"The EU took a decision that might be said to have a temporary and short-sighted nature - but even if it works it will be only partially effective because the imperialist system, or rather capitalism in the imperialist stage, is not able to drastically deal with and use effective medicine on its own contradictions," Papariga said.

    She criticised the government for trying to cultivate a sense of triumph over the result, which according to Papariga translated only into a decision by EU countries to hold another meeting if an EU member-state appeared on the verge of bankruptcy. At this they would decide whether there was a real threat of bankruptcy, at which point they would decide the terms of any support or funding or loans that might be given and whether that country should leave the euro zone.

    Pointing out that any such decision would have to be unanimous, Papariga said that capitalist states had shown that they could not agree with each other and show solidarity.

    One thing that had emerged, however, was a clear direction on at least one issue, which was to make labour an ever cheaper resource and to 'rob' and oppress the popular classes more and more, she added.

    [04] Tsipras meets Turkey's ODP

    Coalition of the Radical Left (SYRIZA) Parliamentary group leader Alexis Tsipras on Sunday had a meeting with the head of Turkey's Freedom and Solidarity Party (ODP) Alper Tas, after which they issued a SYRIZA-ODP joint statement.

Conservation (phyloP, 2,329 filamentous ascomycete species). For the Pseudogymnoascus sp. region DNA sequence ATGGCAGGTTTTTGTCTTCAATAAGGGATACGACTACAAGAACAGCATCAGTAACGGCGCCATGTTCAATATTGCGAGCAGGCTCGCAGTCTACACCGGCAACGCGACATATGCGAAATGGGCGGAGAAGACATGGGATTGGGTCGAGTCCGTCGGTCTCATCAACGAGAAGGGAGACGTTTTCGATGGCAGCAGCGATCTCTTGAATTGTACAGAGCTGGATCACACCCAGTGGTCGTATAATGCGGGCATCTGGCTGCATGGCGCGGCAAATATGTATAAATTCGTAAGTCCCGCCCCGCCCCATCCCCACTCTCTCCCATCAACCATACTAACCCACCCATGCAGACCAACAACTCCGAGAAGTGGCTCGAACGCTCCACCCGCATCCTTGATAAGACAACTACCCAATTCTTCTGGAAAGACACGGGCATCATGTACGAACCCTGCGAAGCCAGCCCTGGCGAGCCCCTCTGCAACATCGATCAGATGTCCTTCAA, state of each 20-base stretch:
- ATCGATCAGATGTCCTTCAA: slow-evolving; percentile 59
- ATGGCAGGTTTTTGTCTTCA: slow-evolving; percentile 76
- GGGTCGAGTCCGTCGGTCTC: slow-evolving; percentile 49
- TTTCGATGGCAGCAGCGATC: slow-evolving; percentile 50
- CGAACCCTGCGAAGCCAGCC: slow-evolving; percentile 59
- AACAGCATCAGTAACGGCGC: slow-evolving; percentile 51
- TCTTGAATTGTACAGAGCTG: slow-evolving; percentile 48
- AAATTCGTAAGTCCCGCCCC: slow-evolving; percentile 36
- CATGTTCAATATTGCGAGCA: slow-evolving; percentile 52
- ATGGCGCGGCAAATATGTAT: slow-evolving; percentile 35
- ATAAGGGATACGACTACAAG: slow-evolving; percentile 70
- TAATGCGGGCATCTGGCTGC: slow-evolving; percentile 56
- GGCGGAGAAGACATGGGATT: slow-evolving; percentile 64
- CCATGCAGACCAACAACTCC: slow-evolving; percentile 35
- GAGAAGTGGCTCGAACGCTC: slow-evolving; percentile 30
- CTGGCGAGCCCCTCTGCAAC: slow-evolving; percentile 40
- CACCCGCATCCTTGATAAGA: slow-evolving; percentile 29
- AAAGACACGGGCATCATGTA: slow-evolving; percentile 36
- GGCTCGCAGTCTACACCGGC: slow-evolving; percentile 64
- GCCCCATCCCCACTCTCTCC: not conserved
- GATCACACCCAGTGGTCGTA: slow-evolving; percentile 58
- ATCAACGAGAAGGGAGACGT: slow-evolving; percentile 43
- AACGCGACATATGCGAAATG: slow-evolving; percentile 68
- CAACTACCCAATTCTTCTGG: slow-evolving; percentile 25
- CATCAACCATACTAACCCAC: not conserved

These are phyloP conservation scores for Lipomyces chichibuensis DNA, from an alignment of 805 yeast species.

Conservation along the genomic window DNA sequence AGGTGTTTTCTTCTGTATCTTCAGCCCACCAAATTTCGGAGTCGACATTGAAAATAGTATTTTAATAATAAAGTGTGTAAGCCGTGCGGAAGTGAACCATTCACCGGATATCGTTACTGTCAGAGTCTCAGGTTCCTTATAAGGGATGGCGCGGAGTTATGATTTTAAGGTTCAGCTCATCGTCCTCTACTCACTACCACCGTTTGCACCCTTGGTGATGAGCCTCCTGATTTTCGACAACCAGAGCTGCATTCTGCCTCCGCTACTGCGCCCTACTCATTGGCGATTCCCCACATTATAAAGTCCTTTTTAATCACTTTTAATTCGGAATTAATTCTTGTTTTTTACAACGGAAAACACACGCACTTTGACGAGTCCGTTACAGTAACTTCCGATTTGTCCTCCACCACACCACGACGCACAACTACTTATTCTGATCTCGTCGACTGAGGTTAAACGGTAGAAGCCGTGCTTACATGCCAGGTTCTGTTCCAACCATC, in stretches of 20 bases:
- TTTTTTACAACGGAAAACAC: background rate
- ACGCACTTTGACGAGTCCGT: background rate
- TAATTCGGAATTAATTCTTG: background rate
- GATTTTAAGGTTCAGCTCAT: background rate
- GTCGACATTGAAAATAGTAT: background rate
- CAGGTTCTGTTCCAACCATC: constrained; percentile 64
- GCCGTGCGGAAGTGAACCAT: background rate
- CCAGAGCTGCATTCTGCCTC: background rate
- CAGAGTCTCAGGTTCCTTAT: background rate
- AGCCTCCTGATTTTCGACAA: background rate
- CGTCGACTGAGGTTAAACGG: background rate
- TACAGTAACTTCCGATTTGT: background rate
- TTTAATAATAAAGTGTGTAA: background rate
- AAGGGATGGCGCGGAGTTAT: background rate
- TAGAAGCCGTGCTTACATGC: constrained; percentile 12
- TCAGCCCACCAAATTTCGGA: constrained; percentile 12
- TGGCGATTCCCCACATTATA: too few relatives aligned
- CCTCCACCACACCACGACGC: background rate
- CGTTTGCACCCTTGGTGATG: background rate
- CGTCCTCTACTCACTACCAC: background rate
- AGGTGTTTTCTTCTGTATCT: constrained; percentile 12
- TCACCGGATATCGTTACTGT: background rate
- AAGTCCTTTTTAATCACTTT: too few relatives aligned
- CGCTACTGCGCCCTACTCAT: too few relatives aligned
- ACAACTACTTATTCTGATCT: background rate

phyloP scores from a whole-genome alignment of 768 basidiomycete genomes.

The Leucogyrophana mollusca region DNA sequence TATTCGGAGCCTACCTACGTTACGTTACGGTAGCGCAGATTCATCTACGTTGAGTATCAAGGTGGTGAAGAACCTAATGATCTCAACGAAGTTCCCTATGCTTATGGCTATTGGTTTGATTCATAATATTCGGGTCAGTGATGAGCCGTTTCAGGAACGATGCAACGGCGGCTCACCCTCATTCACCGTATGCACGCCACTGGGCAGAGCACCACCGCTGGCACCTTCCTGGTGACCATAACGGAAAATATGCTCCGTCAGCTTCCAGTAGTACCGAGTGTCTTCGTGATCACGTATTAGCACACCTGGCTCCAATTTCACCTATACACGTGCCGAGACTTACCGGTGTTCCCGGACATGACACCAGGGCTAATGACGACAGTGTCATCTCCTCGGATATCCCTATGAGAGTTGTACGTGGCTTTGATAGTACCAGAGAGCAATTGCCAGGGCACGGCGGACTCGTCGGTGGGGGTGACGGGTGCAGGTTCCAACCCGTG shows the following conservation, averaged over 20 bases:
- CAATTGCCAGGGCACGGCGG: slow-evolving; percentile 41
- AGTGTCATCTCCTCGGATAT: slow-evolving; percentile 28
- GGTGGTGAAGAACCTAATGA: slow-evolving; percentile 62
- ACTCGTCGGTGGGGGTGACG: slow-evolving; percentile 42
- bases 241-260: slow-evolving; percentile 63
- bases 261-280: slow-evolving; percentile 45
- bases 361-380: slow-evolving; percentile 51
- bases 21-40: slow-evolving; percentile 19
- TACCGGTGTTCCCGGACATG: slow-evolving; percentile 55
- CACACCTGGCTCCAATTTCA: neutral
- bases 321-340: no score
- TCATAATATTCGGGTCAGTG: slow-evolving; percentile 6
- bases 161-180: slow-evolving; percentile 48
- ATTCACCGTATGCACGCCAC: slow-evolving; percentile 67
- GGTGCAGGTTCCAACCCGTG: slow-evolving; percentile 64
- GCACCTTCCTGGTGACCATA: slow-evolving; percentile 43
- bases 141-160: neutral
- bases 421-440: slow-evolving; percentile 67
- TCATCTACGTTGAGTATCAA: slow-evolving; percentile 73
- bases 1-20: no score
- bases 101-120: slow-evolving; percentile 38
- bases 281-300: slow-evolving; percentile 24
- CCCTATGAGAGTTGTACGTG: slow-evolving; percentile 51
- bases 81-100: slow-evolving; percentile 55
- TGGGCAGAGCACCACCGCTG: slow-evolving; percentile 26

Tsipras stressed that the leftist forces in Greece and Turkey were fighting for the peaceful coexistence of the two peoples and the resolution of Greek-Turkish differences in a framework of solidarity and cooperation that was based on international law.

    Both SYRIZA and ODP stressed the need for both countries to reduce spending on armaments, stressing that this did not benefit the Greek and Turkish peoples but only arms dealers and big defence industries. They appealed to their respective governments for a mutual and balanced reduction in military armaments.

    [05] Brussels deal a 'victory'

    In an interview printed by the Sunday newspaper "Kyriakatiki Eleftherotypia", Greek Finance Minister George Papaconstantinou said that the agreement struck at the EU summit in Brussels on a mechanism to support Greece was "a major victory".

    He stressed, however, that the government's aim was that the mechanism would never need to be activated.

    Papaconstantinou also asserted that the IMF would have the smaller, supplementary role and that the deal was in no way tantamount to new austerity measures.

    "Creating this mechanism was made possible precisely because Greece showed great determination in the effort to solve our fiscal problems on our own, with a serious Stability and Growth Programme and additional tough measures to ensure that we achieved the goals. This was the catalyst and in the final decision there are no additional terms. For us and for everyone it is taken for granted that we will continue with the same determination in implementing our programme," he said.

    The finance minister said that efforts to create a European Monetary Fund and to issue a Eurobond were not being abandoned and that the summit's decision "was in the direction of creating a new model of economic governance in the eurozone".

    On the tough austerity measures taken by the government, Papaconstantinou stressed that these were decisions resulting from necessity, not ideology.